Some of the nation’s largest food and beverage companies proposed new self-imposed regulations Thursday to drastically restrict the kinds of products they advertise and market toward children.
The uniform nutrition criteria comes after a handful of federal agencies, including the Federal Trade Commission, were directed by Congress to establish guidelines for such advertising.
The industry plan targets a number of food types, including juices, dairy products, grains, soups and meals. It holds companies to limits on the amount of calories, sugar, sodium and saturated fat allowed in foods promoted to children.
The regulations will give the companies time to make adjustments. As it stands, the recipes of about one-third of all food and beverages marketed toward children would have to change, or the companies will not be able to advertise those products after Dec. 31, 2013.
The self-regulation effort involves a number of the largest food and beverage producers in the U.S., including Kraft, Kellogg and Nestle, Coca-Cola and PepsiCo.
Industry officials applauded the effort as a compromise with government, which in April proposed guidelines that some industry officials worried would eliminate virtually all food advertising directed toward anyone under the age of 18. Under the government’s proposal, for example, a bowl of Banana Nut Cheerios would not make the cut because of an excess of sugar.
“The numbers, the limits and the maximums they were setting … weren’t really going to work,” said Elaine Kolish, vice president and director of the Children’s Food and Beverage Advertising Initiative, a coalition of 17 food and beverage companies which released the nutritional regulations. “We think our proposal is a really good roadmap to leading to further improvements in foods.”
Although the new standards are not as stringent as the government’s recommended guidelines, FTC chairman Jon Leibowitz hailed the effort as an important step forward.
“The industry’s uniform standards are a significant advance, and are exactly the type of initiative the Commission had in mind when we started pushing for self-regulation more than five years ago,” Leibowitz said in a statement. “The Interagency Working Group should carefully consider this, as well as other stakeholder comments, as we develop the final recommendations required by Congress.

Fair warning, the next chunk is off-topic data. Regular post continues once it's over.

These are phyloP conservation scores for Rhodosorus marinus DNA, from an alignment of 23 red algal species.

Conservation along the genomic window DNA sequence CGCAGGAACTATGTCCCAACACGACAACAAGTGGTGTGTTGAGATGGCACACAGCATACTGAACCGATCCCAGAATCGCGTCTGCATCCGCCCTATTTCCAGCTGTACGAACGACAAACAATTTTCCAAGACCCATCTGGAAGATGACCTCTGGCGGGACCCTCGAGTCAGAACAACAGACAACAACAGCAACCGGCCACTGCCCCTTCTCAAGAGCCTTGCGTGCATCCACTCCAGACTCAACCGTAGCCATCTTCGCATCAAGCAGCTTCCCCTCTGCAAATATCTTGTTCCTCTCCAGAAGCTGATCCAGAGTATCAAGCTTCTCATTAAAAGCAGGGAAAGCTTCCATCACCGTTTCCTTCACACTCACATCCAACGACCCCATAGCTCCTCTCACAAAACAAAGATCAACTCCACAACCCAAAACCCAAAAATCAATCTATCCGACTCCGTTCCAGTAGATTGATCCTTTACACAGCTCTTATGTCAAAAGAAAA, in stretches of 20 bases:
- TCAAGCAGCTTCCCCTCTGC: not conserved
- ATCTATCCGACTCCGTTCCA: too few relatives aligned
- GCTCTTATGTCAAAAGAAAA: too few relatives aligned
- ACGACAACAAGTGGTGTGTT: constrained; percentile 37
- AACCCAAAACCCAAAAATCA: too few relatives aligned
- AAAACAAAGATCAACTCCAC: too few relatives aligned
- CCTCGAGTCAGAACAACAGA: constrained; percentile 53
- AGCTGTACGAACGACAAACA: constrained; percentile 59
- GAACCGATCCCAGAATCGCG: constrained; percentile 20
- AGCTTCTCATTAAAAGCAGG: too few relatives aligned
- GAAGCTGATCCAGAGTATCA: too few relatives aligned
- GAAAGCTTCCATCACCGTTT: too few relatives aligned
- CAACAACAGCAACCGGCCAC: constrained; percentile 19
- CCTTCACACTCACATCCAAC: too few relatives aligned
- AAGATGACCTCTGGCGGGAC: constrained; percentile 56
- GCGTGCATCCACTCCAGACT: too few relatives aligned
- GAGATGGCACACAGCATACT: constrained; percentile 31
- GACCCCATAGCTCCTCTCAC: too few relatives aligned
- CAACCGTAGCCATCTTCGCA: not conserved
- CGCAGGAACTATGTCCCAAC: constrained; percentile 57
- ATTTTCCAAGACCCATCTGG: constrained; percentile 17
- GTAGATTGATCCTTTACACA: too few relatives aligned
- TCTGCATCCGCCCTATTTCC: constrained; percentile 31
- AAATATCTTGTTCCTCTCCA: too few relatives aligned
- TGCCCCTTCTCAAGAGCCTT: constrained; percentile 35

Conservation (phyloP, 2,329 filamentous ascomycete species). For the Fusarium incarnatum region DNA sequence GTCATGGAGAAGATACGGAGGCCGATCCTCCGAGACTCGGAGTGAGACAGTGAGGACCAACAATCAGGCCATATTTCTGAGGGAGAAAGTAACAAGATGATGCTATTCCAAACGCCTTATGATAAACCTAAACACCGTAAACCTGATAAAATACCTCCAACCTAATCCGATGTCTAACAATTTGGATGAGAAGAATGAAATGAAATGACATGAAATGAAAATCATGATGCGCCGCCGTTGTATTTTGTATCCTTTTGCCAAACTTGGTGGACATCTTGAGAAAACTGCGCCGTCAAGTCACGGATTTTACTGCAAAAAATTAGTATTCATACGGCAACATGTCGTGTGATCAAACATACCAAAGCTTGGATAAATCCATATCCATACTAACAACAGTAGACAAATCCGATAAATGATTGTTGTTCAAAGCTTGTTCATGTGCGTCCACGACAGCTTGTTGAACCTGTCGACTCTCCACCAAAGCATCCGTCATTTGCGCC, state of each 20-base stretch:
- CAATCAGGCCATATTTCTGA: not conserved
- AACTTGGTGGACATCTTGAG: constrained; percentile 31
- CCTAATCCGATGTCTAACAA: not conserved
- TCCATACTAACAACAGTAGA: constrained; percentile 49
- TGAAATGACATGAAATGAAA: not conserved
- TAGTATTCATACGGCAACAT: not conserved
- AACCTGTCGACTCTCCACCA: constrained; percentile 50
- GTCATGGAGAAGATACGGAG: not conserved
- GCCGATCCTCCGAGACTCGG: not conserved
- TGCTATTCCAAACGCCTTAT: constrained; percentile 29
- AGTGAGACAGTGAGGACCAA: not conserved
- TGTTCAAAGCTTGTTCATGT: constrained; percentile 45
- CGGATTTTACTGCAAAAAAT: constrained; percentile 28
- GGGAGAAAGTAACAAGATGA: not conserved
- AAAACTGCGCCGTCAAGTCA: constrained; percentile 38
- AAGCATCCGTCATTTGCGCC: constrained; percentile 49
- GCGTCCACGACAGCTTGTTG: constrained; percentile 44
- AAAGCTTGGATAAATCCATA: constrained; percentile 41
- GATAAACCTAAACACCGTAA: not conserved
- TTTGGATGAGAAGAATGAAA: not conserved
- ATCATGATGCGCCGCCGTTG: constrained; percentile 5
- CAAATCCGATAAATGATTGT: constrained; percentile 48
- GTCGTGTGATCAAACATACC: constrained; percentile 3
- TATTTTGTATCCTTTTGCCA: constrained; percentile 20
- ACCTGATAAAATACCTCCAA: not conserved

The government is trying to cut a child obesity rate that’s almost tripled in the past three decades to 17 percent, or 12.5 million Americans, according to the Centers for Disease Control and Prevention.
“Our agency is committed to playing a role in reducing childhood obesity – and doing it in a pragmatic, non-regulatory way – and we applaud industry for making healthy progress.”
One expert was skeptical, however. Dale Kunkel, professor of communication at the University of Arizona, said that despite past efforts to self-regulate, 72.5% of the foods in television advertisements directed at children rank in the poorest nutritional category.
Industry officials are “claiming that they know better than the nation’s leading nutritional and public health experts about what’s appropriate,” he said. “This would be like asking the public to have speed limits set by the auto industry – the car manufacturers rather than the government.”
Kunkel noted that some child advocates think self-regulation is the only realistic goal. Ultimately, however, “the shortcomings to self-regulation will be demonstrated,” he said.